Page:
Tuesday, 18 January 2011

Best Actor 1954: Dan O'Herlihy in Robinson Crusoe

Dan O'Herlihy received his only Oscar nomination for portraying the titular character in Robinson Crusoe.

This is an just fine adaptation of the well known story of the ship wrecked Robinson Crusoe.

Dan O'Herlihy performance here is basically a one man show for a good amount of the picture. He portrays Crusoe quite well, because he stays interesting throughout his performance. He is able to stay interesting and is able to be easily followed through what he does to survive on the island. O'Herlihy importantly never becomes boring as Robinson Crusoe moves through his tasks to survive his ordeal. He importantly acts as perfect guide as he goes through the motions of survival.

Robinson Crusoe though is not a completely simple character who does not at all change through his ordeal. He indeed matures throughout his time alone. He moves from a man who is slightly lost almost in his survival but slowly grows to fully triumph in his ability to achieve survival alone. O'Herlihy shows the change well without over showing his changes. I think even more effective are when Robinson Crusoe examines his own life, and faith in key scenes that really show O'Herlihy skill well. His fever scene where he hallucinates of his father is incredibly effective due to O'Herlihy who manages to show a lot of the man Crusoe was before his predicament in this single scene. His scene of examining his faith, and facing it are again very well portrayed by O'Herlihy putting a lot of strength and power into these moments.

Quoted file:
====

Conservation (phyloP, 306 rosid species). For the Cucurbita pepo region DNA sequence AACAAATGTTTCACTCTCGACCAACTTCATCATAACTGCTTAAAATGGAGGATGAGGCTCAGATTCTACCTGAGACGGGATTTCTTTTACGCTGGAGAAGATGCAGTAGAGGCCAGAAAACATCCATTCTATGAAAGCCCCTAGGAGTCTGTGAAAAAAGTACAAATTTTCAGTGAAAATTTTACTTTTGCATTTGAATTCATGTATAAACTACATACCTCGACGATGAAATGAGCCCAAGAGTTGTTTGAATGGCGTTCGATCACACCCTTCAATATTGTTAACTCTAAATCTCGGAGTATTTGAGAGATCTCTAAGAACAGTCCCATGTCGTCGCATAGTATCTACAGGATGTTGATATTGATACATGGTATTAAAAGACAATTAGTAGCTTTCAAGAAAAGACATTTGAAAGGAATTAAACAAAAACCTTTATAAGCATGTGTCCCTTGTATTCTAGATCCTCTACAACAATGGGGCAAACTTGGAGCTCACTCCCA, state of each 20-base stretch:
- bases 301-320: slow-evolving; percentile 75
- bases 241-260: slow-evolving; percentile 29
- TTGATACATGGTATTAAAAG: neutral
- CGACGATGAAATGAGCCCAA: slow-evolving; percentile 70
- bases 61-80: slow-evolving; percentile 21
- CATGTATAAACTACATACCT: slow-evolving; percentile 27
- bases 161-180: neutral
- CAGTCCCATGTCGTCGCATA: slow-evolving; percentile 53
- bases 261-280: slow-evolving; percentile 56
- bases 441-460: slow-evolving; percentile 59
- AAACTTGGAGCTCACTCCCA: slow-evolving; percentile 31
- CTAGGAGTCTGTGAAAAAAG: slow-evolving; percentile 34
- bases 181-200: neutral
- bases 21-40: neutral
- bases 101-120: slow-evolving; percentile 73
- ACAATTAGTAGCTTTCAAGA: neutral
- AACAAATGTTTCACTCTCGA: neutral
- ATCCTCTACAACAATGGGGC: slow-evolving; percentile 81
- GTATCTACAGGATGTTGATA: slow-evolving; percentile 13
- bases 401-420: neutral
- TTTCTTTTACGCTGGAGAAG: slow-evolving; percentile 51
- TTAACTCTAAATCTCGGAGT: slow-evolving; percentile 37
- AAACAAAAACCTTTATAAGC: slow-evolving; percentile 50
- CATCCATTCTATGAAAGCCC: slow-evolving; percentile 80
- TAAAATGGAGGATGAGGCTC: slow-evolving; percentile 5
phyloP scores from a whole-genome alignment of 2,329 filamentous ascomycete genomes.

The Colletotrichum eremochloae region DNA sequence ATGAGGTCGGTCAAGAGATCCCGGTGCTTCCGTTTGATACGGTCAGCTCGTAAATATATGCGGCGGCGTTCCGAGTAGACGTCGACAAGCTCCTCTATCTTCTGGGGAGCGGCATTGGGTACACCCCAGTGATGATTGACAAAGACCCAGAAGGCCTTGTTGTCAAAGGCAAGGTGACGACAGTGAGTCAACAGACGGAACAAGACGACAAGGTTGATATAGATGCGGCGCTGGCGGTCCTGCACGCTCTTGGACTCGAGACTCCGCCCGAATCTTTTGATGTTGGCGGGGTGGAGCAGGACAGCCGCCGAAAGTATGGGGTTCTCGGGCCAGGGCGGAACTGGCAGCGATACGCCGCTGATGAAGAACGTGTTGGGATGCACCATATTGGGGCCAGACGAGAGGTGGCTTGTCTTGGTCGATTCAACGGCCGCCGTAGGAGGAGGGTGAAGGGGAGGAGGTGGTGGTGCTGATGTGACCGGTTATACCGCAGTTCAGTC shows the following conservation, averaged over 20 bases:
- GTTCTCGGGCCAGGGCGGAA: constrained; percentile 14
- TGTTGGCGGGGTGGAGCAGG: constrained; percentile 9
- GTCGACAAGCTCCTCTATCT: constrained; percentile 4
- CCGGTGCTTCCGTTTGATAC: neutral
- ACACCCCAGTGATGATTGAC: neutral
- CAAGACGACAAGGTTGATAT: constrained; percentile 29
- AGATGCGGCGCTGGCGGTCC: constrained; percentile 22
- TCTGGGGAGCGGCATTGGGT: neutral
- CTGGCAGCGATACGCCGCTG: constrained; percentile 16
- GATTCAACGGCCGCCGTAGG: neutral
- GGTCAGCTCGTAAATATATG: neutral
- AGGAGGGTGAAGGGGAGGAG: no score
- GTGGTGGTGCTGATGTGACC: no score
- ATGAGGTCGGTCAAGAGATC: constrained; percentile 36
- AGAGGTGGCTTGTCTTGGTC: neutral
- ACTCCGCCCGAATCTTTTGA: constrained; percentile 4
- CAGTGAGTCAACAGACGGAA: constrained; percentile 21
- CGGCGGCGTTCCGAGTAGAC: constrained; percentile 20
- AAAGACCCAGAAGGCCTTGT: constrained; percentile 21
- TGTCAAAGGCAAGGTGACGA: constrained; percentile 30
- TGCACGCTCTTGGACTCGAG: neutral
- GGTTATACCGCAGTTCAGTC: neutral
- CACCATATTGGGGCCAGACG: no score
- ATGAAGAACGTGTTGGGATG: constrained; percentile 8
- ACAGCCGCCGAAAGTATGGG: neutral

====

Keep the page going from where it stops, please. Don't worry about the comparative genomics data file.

O'Herlihy always remains believable in his role, and adds the believability needed for the story, even in scenes that sort of stress this very hard such as his first encounter with Friday, or the scene where Friday puts on a dress, or in fact just about anything with Friday. Even in scenes like the ones with Friday being rather prominent O'Herlihy stays true to his character he has developed well, and since he stays steadfast in his portrayal he causes the film to be far more effective, and believable. I would never say O'Herlihy's performance is amazing but it always works well for the film, and completely serves its purpose.

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